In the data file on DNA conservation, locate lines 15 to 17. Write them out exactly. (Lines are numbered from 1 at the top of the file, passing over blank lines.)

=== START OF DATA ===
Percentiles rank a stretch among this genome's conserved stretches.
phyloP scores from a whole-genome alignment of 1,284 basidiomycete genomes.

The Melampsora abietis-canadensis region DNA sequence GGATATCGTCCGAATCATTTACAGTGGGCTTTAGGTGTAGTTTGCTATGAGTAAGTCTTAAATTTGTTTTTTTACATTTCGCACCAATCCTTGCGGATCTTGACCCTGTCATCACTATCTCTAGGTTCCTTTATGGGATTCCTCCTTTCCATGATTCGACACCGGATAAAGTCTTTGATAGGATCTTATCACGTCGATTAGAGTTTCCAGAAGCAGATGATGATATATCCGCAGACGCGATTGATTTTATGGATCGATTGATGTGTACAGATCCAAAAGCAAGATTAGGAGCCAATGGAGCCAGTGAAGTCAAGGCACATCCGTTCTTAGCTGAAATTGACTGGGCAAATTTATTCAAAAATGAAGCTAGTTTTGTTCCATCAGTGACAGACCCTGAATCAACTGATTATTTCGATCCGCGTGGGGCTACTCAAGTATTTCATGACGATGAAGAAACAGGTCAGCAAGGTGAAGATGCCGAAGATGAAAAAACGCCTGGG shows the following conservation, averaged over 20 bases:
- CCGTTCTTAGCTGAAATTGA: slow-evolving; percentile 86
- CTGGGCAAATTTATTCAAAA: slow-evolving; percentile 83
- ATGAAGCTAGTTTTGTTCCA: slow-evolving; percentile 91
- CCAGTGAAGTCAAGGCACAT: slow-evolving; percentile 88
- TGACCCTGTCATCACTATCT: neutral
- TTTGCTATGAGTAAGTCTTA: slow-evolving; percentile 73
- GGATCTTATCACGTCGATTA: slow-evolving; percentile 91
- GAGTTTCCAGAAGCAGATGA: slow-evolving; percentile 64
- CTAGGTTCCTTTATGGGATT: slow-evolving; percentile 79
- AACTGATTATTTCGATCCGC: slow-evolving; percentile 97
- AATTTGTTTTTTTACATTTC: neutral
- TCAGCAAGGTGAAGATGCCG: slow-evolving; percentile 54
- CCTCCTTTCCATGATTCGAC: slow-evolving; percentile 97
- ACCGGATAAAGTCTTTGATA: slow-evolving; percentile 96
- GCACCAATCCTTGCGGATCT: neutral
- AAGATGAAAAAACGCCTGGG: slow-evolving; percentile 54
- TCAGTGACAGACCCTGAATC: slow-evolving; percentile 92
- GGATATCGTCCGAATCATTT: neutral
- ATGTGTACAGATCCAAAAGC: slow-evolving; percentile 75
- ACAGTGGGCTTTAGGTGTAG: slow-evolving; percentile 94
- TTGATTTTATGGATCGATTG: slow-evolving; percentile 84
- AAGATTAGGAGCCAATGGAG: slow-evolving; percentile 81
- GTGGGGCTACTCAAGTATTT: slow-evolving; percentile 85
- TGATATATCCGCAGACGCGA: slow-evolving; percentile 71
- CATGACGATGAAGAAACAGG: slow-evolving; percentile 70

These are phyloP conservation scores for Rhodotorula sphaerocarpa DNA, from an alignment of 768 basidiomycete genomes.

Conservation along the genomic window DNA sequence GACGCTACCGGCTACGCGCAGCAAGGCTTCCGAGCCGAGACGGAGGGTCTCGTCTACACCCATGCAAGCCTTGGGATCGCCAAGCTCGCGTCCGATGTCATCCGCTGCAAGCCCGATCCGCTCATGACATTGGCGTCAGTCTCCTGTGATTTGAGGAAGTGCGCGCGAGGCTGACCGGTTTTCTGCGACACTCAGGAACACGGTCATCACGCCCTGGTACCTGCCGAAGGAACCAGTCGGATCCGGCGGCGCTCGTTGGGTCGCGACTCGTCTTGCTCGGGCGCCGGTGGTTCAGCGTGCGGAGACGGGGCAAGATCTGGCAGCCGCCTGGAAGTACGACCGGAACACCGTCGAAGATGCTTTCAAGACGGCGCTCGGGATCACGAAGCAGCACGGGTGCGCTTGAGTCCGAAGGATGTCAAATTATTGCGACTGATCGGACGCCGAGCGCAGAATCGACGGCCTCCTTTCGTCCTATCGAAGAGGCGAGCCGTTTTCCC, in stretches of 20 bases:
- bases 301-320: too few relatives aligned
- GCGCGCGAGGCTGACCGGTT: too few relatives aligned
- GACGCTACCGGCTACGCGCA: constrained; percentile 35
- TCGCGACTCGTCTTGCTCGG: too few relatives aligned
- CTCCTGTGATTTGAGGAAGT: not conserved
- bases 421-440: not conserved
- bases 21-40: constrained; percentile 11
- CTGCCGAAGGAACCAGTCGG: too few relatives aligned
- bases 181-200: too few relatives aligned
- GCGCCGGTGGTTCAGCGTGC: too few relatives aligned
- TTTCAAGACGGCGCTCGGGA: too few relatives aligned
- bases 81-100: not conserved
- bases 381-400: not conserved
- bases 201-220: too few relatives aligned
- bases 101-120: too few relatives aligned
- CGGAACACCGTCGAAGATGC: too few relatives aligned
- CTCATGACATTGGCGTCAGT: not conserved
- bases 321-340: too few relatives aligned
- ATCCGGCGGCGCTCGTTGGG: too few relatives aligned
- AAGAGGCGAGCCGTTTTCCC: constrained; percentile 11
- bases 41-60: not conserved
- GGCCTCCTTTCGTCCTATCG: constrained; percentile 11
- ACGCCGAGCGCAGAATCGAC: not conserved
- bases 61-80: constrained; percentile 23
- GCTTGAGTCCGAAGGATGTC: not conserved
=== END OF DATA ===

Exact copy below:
- TCAGCAAGGTGAAGATGCCG: slow-evolving; percentile 54
- CCTCCTTTCCATGATTCGAC: slow-evolving; percentile 97
- ACCGGATAAAGTCTTTGATA: slow-evolving; percentile 96